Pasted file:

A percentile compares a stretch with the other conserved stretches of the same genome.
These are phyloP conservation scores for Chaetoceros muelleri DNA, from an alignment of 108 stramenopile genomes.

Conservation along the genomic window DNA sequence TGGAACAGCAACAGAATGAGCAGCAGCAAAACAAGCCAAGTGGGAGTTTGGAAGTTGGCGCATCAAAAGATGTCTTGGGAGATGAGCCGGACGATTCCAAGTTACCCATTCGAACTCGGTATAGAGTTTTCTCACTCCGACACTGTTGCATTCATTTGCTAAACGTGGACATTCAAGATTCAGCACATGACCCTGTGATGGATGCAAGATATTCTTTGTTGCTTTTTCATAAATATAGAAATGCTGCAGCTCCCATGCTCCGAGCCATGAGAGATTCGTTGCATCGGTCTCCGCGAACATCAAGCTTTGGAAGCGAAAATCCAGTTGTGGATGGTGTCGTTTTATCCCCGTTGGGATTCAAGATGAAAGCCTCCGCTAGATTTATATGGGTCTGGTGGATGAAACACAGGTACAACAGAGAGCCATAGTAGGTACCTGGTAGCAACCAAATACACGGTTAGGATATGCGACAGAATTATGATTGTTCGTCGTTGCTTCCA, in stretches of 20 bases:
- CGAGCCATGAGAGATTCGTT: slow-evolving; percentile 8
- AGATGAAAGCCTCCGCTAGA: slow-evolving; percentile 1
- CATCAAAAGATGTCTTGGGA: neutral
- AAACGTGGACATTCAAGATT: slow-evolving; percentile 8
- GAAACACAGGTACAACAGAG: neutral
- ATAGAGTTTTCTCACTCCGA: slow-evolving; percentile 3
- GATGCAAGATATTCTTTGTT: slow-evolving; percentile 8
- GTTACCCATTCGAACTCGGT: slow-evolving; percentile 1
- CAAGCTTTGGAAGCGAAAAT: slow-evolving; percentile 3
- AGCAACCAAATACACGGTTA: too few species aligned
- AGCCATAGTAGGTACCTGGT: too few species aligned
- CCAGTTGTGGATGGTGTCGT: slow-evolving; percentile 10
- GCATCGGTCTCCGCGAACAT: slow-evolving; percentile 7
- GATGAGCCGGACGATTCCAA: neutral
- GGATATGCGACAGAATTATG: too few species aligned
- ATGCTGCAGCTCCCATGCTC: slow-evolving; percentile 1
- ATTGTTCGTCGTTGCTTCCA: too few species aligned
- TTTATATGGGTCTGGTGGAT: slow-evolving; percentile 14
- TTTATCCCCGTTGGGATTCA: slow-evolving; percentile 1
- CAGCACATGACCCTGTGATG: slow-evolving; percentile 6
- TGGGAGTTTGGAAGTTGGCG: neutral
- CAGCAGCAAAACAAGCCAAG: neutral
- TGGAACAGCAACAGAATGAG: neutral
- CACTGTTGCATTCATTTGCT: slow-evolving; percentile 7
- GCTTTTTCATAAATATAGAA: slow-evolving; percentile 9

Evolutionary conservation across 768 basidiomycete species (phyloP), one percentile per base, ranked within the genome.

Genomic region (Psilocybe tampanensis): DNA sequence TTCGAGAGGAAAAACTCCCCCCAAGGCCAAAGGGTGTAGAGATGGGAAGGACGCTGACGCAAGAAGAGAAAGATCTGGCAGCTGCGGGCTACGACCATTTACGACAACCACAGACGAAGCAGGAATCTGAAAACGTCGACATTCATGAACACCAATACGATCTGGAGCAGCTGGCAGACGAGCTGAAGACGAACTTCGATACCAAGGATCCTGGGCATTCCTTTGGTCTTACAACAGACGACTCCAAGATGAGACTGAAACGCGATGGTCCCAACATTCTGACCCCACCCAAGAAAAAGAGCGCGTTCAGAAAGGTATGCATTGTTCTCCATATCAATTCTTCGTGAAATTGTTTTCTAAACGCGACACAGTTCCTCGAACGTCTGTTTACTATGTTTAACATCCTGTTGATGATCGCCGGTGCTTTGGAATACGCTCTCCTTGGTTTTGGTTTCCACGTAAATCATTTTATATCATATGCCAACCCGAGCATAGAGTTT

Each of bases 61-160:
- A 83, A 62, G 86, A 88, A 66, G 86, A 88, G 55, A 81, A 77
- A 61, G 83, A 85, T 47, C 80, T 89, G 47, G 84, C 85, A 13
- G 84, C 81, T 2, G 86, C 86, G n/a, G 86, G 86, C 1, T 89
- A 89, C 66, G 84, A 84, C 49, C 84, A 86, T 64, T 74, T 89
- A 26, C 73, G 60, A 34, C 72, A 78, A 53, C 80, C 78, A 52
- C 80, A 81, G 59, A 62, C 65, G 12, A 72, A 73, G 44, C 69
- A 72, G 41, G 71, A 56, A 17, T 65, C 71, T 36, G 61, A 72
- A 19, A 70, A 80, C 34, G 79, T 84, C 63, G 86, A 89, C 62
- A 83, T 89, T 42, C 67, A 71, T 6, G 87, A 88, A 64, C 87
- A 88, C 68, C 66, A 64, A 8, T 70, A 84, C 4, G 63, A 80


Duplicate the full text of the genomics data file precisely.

A percentile compares a stretch with the other conserved stretches of the same genome.
These are phyloP conservation scores for Chaetoceros muelleri DNA, from an alignment of 108 stramenopile genomes.

Conservation along the genomic window DNA sequence TGGAACAGCAACAGAATGAGCAGCAGCAAAACAAGCCAAGTGGGAGTTTGGAAGTTGGCGCATCAAAAGATGTCTTGGGAGATGAGCCGGACGATTCCAAGTTACCCATTCGAACTCGGTATAGAGTTTTCTCACTCCGACACTGTTGCATTCATTTGCTAAACGTGGACATTCAAGATTCAGCACATGACCCTGTGATGGATGCAAGATATTCTTTGTTGCTTTTTCATAAATATAGAAATGCTGCAGCTCCCATGCTCCGAGCCATGAGAGATTCGTTGCATCGGTCTCCGCGAACATCAAGCTTTGGAAGCGAAAATCCAGTTGTGGATGGTGTCGTTTTATCCCCGTTGGGATTCAAGATGAAAGCCTCCGCTAGATTTATATGGGTCTGGTGGATGAAACACAGGTACAACAGAGAGCCATAGTAGGTACCTGGTAGCAACCAAATACACGGTTAGGATATGCGACAGAATTATGATTGTTCGTCGTTGCTTCCA, in stretches of 20 bases:
- CGAGCCATGAGAGATTCGTT: slow-evolving; percentile 8
- AGATGAAAGCCTCCGCTAGA: slow-evolving; percentile 1
- CATCAAAAGATGTCTTGGGA: neutral
- AAACGTGGACATTCAAGATT: slow-evolving; percentile 8
- GAAACACAGGTACAACAGAG: neutral
- ATAGAGTTTTCTCACTCCGA: slow-evolving; percentile 3
- GATGCAAGATATTCTTTGTT: slow-evolving; percentile 8
- GTTACCCATTCGAACTCGGT: slow-evolving; percentile 1
- CAAGCTTTGGAAGCGAAAAT: slow-evolving; percentile 3
- AGCAACCAAATACACGGTTA: too few species aligned
- AGCCATAGTAGGTACCTGGT: too few species aligned
- CCAGTTGTGGATGGTGTCGT: slow-evolving; percentile 10
- GCATCGGTCTCCGCGAACAT: slow-evolving; percentile 7
- GATGAGCCGGACGATTCCAA: neutral
- GGATATGCGACAGAATTATG: too few species aligned
- ATGCTGCAGCTCCCATGCTC: slow-evolving; percentile 1
- ATTGTTCGTCGTTGCTTCCA: too few species aligned
- TTTATATGGGTCTGGTGGAT: slow-evolving; percentile 14
- TTTATCCCCGTTGGGATTCA: slow-evolving; percentile 1
- CAGCACATGACCCTGTGATG: slow-evolving; percentile 6
- TGGGAGTTTGGAAGTTGGCG: neutral
- CAGCAGCAAAACAAGCCAAG: neutral
- TGGAACAGCAACAGAATGAG: neutral
- CACTGTTGCATTCATTTGCT: slow-evolving; percentile 7
- GCTTTTTCATAAATATAGAA: slow-evolving; percentile 9

Evolutionary conservation across 768 basidiomycete species (phyloP), one percentile per base, ranked within the genome.

Genomic region (Psilocybe tampanensis): DNA sequence TTCGAGAGGAAAAACTCCCCCCAAGGCCAAAGGGTGTAGAGATGGGAAGGACGCTGACGCAAGAAGAGAAAGATCTGGCAGCTGCGGGCTACGACCATTTACGACAACCACAGACGAAGCAGGAATCTGAAAACGTCGACATTCATGAACACCAATACGATCTGGAGCAGCTGGCAGACGAGCTGAAGACGAACTTCGATACCAAGGATCCTGGGCATTCCTTTGGTCTTACAACAGACGACTCCAAGATGAGACTGAAACGCGATGGTCCCAACATTCTGACCCCACCCAAGAAAAAGAGCGCGTTCAGAAAGGTATGCATTGTTCTCCATATCAATTCTTCGTGAAATTGTTTTCTAAACGCGACACAGTTCCTCGAACGTCTGTTTACTATGTTTAACATCCTGTTGATGATCGCCGGTGCTTTGGAATACGCTCTCCTTGGTTTTGGTTTCCACGTAAATCATTTTATATCATATGCCAACCCGAGCATAGAGTTT

Each of bases 61-160:
- A 83, A 62, G 86, A 88, A 66, G 86, A 88, G 55, A 81, A 77
- A 61, G 83, A 85, T 47, C 80, T 89, G 47, G 84, C 85, A 13
- G 84, C 81, T 2, G 86, C 86, G n/a, G 86, G 86, C 1, T 89
- A 89, C 66, G 84, A 84, C 49, C 84, A 86, T 64, T 74, T 89
- A 26, C 73, G 60, A 34, C 72, A 78, A 53, C 80, C 78, A 52
- C 80, A 81, G 59, A 62, C 65, G 12, A 72, A 73, G 44, C 69
- A 72, G 41, G 71, A 56, A 17, T 65, C 71, T 36, G 61, A 72
- A 19, A 70, A 80, C 34, G 79, T 84, C 63, G 86, A 89, C 62
- A 83, T 89, T 42, C 67, A 71, T 6, G 87, A 88, A 64, C 87
- A 88, C 68, C 66, A 64, A 8, T 70, A 84, C 4, G 63, A 80